eat and not follow us. Then we went up into the woodsy part
to the pens with the sows and piglets. That was the best part.
He would count them to see if any were missing, or if the sow
had rolled over and smothered any of them. He lifted up some
piglets by their tails so we could see them and hear them squeal.

At night we'd watch TV for a while, usually a Cardinals game.
Grandma made us popcorn, the real kind popped in a pan with
oil, and drizzled with butter melted in another pan. None of that
microwave stuff like today.

Sometimes we went for walks down in the woods, where the
older cousins would try to persuade us younger ones to smoke
grapevines. It looked kind of stupid to me, but they seemed to
like it.

Some mornings Grandma would let boy cousin drive us a couple
miles to a little store in her white Ford Galaxy 500. We sat quietly
on the back seat so we wouldn't make the 12-year-old driver
nervous. Once we got there, she gave us each 50 cents to buy
candy, which she called "junk."

If it rained, we could work a jigsaw puzzle on the dining room
table. Grandma worked nightshift at the state hospital, and often
brought home a puzzle to work, then took it back and brought
another one. No wonder those people were crazy, because
those puzzles were seascapes and blue sky. If we were lucky,
there might be a lighthouse or some clouds. Otherwise, we had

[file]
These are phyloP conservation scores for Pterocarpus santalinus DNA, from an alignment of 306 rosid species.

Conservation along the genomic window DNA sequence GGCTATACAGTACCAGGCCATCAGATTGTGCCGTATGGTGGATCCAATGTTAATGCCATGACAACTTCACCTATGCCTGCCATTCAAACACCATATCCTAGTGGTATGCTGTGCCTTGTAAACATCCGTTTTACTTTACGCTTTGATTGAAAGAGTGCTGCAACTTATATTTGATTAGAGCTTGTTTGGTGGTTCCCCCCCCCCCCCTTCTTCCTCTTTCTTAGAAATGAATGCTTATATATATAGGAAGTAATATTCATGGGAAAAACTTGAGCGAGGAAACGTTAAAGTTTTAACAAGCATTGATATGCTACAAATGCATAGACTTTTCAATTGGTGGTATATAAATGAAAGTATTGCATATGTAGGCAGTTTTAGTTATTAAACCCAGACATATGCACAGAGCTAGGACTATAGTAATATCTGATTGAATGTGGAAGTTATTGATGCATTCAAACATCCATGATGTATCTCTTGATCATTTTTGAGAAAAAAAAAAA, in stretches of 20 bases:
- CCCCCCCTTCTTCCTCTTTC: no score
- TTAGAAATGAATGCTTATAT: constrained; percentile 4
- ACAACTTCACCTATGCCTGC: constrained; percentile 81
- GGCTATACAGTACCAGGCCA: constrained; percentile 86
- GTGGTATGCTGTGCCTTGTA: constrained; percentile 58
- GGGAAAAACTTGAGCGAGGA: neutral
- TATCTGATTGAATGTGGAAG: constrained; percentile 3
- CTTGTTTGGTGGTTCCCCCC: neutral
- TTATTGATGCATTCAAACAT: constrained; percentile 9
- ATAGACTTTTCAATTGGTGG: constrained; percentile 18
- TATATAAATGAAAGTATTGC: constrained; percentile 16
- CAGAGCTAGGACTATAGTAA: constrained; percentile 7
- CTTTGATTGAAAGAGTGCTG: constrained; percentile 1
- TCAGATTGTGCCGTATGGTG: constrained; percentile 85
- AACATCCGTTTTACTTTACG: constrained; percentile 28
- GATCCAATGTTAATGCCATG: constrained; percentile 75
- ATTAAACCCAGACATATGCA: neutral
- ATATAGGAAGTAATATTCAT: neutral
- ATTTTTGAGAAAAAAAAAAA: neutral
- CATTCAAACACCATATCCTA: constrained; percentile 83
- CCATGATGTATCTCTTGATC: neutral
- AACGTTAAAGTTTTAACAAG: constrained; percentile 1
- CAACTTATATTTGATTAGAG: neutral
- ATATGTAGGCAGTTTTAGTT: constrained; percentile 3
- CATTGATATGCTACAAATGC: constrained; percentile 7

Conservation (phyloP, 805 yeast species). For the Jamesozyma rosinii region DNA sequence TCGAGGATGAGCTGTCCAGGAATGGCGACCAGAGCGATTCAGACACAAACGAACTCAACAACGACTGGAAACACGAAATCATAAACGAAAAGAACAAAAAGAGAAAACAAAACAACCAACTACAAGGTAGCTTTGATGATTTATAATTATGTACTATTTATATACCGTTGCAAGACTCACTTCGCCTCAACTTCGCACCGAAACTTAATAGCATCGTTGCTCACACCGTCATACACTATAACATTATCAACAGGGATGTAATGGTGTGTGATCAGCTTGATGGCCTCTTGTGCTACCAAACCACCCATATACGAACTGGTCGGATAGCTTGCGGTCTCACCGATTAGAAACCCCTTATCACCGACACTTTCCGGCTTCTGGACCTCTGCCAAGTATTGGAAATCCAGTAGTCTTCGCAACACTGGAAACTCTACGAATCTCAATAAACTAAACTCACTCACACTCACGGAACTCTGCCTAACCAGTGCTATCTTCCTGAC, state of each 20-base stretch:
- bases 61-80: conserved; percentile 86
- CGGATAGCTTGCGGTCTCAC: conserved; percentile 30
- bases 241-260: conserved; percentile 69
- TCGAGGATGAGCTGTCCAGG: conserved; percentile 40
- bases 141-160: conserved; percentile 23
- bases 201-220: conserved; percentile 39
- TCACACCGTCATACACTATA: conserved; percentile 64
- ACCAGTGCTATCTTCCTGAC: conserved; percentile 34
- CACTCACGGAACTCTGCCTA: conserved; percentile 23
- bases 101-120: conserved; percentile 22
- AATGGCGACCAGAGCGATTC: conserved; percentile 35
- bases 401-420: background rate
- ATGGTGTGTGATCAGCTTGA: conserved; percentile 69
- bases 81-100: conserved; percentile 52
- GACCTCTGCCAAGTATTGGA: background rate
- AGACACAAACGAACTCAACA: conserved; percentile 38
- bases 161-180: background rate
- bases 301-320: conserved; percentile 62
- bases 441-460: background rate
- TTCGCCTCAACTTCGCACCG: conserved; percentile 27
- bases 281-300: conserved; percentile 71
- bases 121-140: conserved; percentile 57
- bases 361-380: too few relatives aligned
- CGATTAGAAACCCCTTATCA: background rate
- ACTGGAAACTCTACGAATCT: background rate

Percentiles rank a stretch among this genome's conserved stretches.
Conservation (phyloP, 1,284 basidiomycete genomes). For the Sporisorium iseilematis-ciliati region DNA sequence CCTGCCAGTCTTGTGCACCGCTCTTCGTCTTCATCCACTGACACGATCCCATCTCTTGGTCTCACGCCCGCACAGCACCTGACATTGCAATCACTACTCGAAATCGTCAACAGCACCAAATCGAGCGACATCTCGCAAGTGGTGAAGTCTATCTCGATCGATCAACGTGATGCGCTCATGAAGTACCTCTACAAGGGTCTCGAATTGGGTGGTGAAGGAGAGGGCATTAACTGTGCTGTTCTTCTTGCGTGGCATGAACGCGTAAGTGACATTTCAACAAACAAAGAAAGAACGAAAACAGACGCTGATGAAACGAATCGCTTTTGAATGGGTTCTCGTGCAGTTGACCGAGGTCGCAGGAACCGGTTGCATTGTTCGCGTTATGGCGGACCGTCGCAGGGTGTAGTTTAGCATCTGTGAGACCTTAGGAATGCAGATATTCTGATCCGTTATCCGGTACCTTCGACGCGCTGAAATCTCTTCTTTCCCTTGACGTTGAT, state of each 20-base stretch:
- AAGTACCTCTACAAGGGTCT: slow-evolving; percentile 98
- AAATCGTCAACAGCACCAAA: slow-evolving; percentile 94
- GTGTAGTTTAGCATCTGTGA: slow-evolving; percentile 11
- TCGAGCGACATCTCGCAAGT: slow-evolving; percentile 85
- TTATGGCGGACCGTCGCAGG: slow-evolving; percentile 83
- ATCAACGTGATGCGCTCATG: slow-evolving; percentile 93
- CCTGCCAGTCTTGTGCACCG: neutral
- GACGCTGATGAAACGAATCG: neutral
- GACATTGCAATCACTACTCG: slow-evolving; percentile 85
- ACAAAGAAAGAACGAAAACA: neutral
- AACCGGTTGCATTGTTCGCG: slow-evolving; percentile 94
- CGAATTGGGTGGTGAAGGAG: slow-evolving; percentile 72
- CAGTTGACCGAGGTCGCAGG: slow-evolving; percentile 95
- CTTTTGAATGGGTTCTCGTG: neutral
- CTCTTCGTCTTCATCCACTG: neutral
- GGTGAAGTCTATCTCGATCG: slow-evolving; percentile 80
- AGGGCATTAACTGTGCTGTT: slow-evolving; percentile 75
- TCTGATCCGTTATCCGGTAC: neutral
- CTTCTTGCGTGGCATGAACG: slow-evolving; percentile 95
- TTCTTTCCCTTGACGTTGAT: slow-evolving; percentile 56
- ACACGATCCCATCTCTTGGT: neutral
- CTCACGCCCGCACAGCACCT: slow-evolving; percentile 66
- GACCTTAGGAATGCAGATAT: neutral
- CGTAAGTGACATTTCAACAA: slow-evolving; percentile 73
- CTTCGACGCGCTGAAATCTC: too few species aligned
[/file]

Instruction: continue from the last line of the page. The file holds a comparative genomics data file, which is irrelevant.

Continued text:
to put together the edges, then hope for the best with all the blue

My kids have opportunities and material things that I didn't have
growing up, but they will never have memories like mine.


  • At 6:24 PM, Blogger Rebecca said…

    Hi Hillbilly Mom,
    A great story. I have memories like this. Friday nights we would get on the train, which was really old carriages, about 70 years old. Sometimes it would be a steam train, and yes, this was the late 1970's, early 1980's.
    Being with Grannie was fun, we use to walk in the door, call out hello, then go straight to the biscuit tin, she was a wonderful cook. Time with Grandpa was always an adventure, thanks to him, I now know how to use a chainsaw.
    I'm thinking I should blog this at some stage, you have inspired me.

  • At 11:15 PM, Blogger Hillbilly Mom said…

    Hey Rebecca, did you drive yourself there pulling a boat trailer at about 70 miles per hour?

    My #1 son was fascinated with trains when he was 3. We took him on a train ride in Jackson, Missouri, with a steam engine. I was surprised at how different the land looks than it does from a car.

    Here's some info about it, IF you are interested in trains:

  • At 11:02 AM, Blogger Redneck Diva said…

    *sniff sniff* You have made me utterly weepy with nostalgia, Hillbilly Mom!! I feel a post akin to yours coming on.

    Gosh, Annie Over...I need to teach my kids that one. We would play it for hours at a time! I bet my kids won't stay hooked at it for more than 10 minutes.

    You're right - they may have more video games and luxuries, but I bet they don't get to gather eggs in the coop, jump out of the hayloft, watch the sheep shearers or help with the milking.

  • At 12:11 AM, Blogger Rebecca said…

    Hi Hillbilly Mom,
    As strange as it may sound, I don't really like trains that much, it is just a job for me. My interest is in trams, yes I know they are on rails too, but they have personality.
    I did drive to Ganny and Grandpa's a few times, but much later in life.